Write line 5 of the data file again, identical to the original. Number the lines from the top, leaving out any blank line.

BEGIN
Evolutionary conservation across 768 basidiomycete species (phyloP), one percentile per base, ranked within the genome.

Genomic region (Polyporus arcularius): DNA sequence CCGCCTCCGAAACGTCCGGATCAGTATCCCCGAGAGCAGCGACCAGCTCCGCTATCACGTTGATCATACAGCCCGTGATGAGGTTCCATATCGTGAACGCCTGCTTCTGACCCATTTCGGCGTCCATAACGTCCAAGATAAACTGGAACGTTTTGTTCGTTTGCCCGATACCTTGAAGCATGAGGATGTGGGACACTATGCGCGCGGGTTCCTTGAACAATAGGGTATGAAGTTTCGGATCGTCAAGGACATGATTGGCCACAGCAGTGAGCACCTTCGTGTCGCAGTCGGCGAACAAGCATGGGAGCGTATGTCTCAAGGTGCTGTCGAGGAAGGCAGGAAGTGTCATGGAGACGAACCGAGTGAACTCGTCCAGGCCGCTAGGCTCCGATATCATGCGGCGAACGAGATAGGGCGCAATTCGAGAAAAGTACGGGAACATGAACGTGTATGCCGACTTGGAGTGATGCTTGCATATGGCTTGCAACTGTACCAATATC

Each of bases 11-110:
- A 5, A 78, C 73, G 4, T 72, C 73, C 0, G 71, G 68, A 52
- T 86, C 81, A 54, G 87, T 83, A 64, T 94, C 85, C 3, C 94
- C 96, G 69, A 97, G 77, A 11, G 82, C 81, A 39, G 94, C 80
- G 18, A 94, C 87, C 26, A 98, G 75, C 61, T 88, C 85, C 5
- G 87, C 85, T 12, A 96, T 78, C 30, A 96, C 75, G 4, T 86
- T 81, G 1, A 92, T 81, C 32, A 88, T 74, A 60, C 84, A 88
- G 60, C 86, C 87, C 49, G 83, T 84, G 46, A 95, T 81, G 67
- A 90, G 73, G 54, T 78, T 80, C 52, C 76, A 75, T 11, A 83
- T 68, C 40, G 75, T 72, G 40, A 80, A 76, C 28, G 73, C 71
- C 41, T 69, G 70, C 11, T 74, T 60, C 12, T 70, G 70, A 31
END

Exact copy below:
- T 86, C 81, A 54, G 87, T 83, A 64, T 94, C 85, C 3, C 94